PHOTO: Activists have been handing out political signs at the Farmer’s Market.
By Clara Ault,
Alan Hirsch stood behind the tables he lugged to the corner of 4th and C St. across from the Farmer’s Market on Oct. 31. This was his 259th time tabling for political involvement in Davis since 2017. Spread across his three tables were yard signs for the Joe Biden and Kamala Harris presidential ticket.
As election day nears closer, political activists gathered at the Farmer’s Market on Saturday to hand out signs and encourage the community to get involved with politics.
“I’ve given out 3,000 American flags, a flyer called the Resist News, about 15,000 of these over the last four year, support signs, love your neighbor signs and now I’m giving out Biden/Harris Signs because right now a vote for them seems to be a vote for democracy,” Hirsch said, an American flag mask adorning his face.
Resist News is a flyer Hirsch makes to inform and educate community members. He extended a copy to anyone walking by using a long stick to maintain six feet of distance.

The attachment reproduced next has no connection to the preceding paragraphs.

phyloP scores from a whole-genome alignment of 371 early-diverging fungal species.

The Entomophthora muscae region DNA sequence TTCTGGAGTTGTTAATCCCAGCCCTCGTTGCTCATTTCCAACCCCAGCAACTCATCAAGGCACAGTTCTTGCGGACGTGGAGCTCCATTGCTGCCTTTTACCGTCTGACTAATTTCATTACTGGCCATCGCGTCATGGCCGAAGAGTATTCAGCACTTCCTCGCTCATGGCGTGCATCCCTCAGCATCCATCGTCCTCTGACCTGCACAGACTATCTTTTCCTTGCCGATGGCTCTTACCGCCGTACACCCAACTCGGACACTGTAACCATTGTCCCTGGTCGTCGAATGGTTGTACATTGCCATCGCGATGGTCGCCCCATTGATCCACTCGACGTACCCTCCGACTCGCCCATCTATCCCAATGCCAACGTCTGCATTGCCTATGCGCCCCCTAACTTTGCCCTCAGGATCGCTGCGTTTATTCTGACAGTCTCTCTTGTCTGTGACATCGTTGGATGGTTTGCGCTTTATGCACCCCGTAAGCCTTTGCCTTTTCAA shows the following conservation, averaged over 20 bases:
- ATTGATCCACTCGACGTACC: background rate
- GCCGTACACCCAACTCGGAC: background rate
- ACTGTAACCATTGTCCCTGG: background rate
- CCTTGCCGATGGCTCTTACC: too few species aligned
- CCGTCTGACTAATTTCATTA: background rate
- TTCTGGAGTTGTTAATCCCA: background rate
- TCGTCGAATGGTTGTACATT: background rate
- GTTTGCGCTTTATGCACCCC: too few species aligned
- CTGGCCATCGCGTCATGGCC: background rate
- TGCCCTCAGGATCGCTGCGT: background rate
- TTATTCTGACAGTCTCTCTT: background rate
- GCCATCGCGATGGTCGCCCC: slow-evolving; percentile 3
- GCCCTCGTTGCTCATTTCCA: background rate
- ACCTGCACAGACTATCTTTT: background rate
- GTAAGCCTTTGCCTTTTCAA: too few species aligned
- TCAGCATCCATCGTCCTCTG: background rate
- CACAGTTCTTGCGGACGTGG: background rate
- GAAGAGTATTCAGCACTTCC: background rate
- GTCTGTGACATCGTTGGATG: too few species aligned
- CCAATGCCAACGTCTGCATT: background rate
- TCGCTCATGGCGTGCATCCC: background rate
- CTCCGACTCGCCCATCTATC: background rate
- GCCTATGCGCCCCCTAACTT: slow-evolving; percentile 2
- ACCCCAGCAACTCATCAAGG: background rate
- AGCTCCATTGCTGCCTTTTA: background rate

“On the front of the flyer I have news, and on the back, I have actions you can take to different groups you can get involved in,” Hirsch said.
He started this project in honor of his late father, who fought in World War II. It is Hirsch’s way of giving back to the country he loves.
“This is […] is a homage to my father. [He] fought in World War II for three and a half years. I had a really great life. America has been great to me. This is my chance to give back. For three and a half years I have recruited myself, shown up, because this is what we fought for and what our country stands for,” Hirsch said.
Tom Cronlin is also handing out signs for Biden and Harris across the street from Crepeville. He is representing the Davis Democratic Club and trying to give all of the signs away before the election on Nov. 3.
“We have all these signs that aren’t doing any good just sitting there […] they’ll buy 500 of these or a thousand of these and during the course of three months […] they’ll try and distribute them across the county and this is our last Saturday to do it,” Cronin said.
As Cronlin talked, a couple approached the bench where his signs were resting, taking an extra long glance at his set-up.
“You want one?” Cronlin asked, before handing them a sign to put in their window. Cronlin asked for a $5 contribution to cover the cost of the signs, but if someone who didn’t have money wanted one he gave them away for free.
Cronlin has been involved with politics for a long time. He worked for Obama’s campaign in 2008. He’s disappointed with the lack of civility in today’s political scene.
“You treat people with respect no matter who they’re gonna vote for but somehow [in] the last three to four years that has changed and there’s a lot of permission to insult one another or worse, and I’m not into that at all,” Cronlin said.